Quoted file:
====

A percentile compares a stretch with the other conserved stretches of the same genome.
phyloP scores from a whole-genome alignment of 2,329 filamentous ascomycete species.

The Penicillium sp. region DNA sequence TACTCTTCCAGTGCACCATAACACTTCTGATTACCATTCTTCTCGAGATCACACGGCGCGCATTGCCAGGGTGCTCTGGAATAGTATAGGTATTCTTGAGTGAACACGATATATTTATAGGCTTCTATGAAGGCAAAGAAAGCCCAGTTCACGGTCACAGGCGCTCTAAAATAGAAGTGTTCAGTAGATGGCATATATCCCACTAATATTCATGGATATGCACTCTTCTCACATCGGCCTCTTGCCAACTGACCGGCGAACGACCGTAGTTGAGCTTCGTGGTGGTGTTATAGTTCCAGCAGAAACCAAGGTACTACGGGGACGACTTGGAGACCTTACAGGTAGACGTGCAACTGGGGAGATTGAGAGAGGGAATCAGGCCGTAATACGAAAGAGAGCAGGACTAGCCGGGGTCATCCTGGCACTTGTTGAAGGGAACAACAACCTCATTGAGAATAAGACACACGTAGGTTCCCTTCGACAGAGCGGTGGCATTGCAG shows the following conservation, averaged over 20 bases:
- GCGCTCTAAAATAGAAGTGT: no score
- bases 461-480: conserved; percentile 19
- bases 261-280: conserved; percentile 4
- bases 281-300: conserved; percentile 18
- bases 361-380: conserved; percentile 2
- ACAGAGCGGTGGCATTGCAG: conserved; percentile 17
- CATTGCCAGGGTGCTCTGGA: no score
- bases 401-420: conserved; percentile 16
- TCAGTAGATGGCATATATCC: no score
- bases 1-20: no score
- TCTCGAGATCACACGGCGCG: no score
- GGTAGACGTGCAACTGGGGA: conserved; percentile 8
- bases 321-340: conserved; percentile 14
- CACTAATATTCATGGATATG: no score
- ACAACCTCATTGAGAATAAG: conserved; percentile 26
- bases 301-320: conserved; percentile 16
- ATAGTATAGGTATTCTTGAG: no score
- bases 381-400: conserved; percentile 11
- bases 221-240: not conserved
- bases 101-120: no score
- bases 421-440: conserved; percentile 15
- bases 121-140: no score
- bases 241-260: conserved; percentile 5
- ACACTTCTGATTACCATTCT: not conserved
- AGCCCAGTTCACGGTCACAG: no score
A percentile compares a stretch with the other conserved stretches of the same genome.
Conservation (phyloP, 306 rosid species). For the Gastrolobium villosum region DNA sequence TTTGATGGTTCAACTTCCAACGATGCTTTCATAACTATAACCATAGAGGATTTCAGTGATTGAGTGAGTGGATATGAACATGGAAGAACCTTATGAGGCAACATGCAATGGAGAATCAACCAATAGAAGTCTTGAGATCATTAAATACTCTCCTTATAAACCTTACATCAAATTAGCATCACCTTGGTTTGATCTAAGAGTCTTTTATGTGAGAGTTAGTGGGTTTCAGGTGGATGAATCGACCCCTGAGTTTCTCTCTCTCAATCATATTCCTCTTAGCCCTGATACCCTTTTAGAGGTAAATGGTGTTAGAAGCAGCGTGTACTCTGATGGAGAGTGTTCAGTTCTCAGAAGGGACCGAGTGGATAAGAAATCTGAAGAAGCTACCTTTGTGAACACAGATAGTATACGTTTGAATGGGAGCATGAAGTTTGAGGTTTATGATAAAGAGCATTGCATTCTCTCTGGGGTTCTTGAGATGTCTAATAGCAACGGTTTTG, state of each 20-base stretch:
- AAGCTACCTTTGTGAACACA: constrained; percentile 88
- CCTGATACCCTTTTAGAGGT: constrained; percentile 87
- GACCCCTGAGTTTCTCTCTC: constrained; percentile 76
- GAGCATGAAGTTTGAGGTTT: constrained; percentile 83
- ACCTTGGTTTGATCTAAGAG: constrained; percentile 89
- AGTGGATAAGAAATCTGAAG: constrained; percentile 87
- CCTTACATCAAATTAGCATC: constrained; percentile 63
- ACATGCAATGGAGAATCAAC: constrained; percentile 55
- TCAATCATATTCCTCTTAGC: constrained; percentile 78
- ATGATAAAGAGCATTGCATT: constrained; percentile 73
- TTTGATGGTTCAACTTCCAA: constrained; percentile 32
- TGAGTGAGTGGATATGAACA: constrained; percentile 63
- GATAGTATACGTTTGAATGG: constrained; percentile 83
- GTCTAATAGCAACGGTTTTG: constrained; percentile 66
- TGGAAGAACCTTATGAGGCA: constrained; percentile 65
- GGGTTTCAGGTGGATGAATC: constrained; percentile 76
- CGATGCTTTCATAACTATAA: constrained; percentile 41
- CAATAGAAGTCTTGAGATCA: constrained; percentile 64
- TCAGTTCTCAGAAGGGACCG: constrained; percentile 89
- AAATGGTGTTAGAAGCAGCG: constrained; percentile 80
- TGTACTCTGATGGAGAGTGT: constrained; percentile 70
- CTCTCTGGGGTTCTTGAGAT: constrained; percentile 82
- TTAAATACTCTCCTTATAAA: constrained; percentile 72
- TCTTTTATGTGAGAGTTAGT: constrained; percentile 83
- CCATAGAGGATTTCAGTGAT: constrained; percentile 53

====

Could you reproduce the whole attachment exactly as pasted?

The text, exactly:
A percentile compares a stretch with the other conserved stretches of the same genome.
phyloP scores from a whole-genome alignment of 2,329 filamentous ascomycete species.

The Penicillium sp. region DNA sequence TACTCTTCCAGTGCACCATAACACTTCTGATTACCATTCTTCTCGAGATCACACGGCGCGCATTGCCAGGGTGCTCTGGAATAGTATAGGTATTCTTGAGTGAACACGATATATTTATAGGCTTCTATGAAGGCAAAGAAAGCCCAGTTCACGGTCACAGGCGCTCTAAAATAGAAGTGTTCAGTAGATGGCATATATCCCACTAATATTCATGGATATGCACTCTTCTCACATCGGCCTCTTGCCAACTGACCGGCGAACGACCGTAGTTGAGCTTCGTGGTGGTGTTATAGTTCCAGCAGAAACCAAGGTACTACGGGGACGACTTGGAGACCTTACAGGTAGACGTGCAACTGGGGAGATTGAGAGAGGGAATCAGGCCGTAATACGAAAGAGAGCAGGACTAGCCGGGGTCATCCTGGCACTTGTTGAAGGGAACAACAACCTCATTGAGAATAAGACACACGTAGGTTCCCTTCGACAGAGCGGTGGCATTGCAG shows the following conservation, averaged over 20 bases:
- GCGCTCTAAAATAGAAGTGT: no score
- bases 461-480: conserved; percentile 19
- bases 261-280: conserved; percentile 4
- bases 281-300: conserved; percentile 18
- bases 361-380: conserved; percentile 2
- ACAGAGCGGTGGCATTGCAG: conserved; percentile 17
- CATTGCCAGGGTGCTCTGGA: no score
- bases 401-420: conserved; percentile 16
- TCAGTAGATGGCATATATCC: no score
- bases 1-20: no score
- TCTCGAGATCACACGGCGCG: no score
- GGTAGACGTGCAACTGGGGA: conserved; percentile 8
- bases 321-340: conserved; percentile 14
- CACTAATATTCATGGATATG: no score
- ACAACCTCATTGAGAATAAG: conserved; percentile 26
- bases 301-320: conserved; percentile 16
- ATAGTATAGGTATTCTTGAG: no score
- bases 381-400: conserved; percentile 11
- bases 221-240: not conserved
- bases 101-120: no score
- bases 421-440: conserved; percentile 15
- bases 121-140: no score
- bases 241-260: conserved; percentile 5
- ACACTTCTGATTACCATTCT: not conserved
- AGCCCAGTTCACGGTCACAG: no score
A percentile compares a stretch with the other conserved stretches of the same genome.
Conservation (phyloP, 306 rosid species). For the Gastrolobium villosum region DNA sequence TTTGATGGTTCAACTTCCAACGATGCTTTCATAACTATAACCATAGAGGATTTCAGTGATTGAGTGAGTGGATATGAACATGGAAGAACCTTATGAGGCAACATGCAATGGAGAATCAACCAATAGAAGTCTTGAGATCATTAAATACTCTCCTTATAAACCTTACATCAAATTAGCATCACCTTGGTTTGATCTAAGAGTCTTTTATGTGAGAGTTAGTGGGTTTCAGGTGGATGAATCGACCCCTGAGTTTCTCTCTCTCAATCATATTCCTCTTAGCCCTGATACCCTTTTAGAGGTAAATGGTGTTAGAAGCAGCGTGTACTCTGATGGAGAGTGTTCAGTTCTCAGAAGGGACCGAGTGGATAAGAAATCTGAAGAAGCTACCTTTGTGAACACAGATAGTATACGTTTGAATGGGAGCATGAAGTTTGAGGTTTATGATAAAGAGCATTGCATTCTCTCTGGGGTTCTTGAGATGTCTAATAGCAACGGTTTTG, state of each 20-base stretch:
- AAGCTACCTTTGTGAACACA: constrained; percentile 88
- CCTGATACCCTTTTAGAGGT: constrained; percentile 87
- GACCCCTGAGTTTCTCTCTC: constrained; percentile 76
- GAGCATGAAGTTTGAGGTTT: constrained; percentile 83
- ACCTTGGTTTGATCTAAGAG: constrained; percentile 89
- AGTGGATAAGAAATCTGAAG: constrained; percentile 87
- CCTTACATCAAATTAGCATC: constrained; percentile 63
- ACATGCAATGGAGAATCAAC: constrained; percentile 55
- TCAATCATATTCCTCTTAGC: constrained; percentile 78
- ATGATAAAGAGCATTGCATT: constrained; percentile 73
- TTTGATGGTTCAACTTCCAA: constrained; percentile 32
- TGAGTGAGTGGATATGAACA: constrained; percentile 63
- GATAGTATACGTTTGAATGG: constrained; percentile 83
- GTCTAATAGCAACGGTTTTG: constrained; percentile 66
- TGGAAGAACCTTATGAGGCA: constrained; percentile 65
- GGGTTTCAGGTGGATGAATC: constrained; percentile 76
- CGATGCTTTCATAACTATAA: constrained; percentile 41
- CAATAGAAGTCTTGAGATCA: constrained; percentile 64
- TCAGTTCTCAGAAGGGACCG: constrained; percentile 89
- AAATGGTGTTAGAAGCAGCG: constrained; percentile 80
- TGTACTCTGATGGAGAGTGT: constrained; percentile 70
- CTCTCTGGGGTTCTTGAGAT: constrained; percentile 82
- TTAAATACTCTCCTTATAAA: constrained; percentile 72
- TCTTTTATGTGAGAGTTAGT: constrained; percentile 83
- CCATAGAGGATTTCAGTGAT: constrained; percentile 53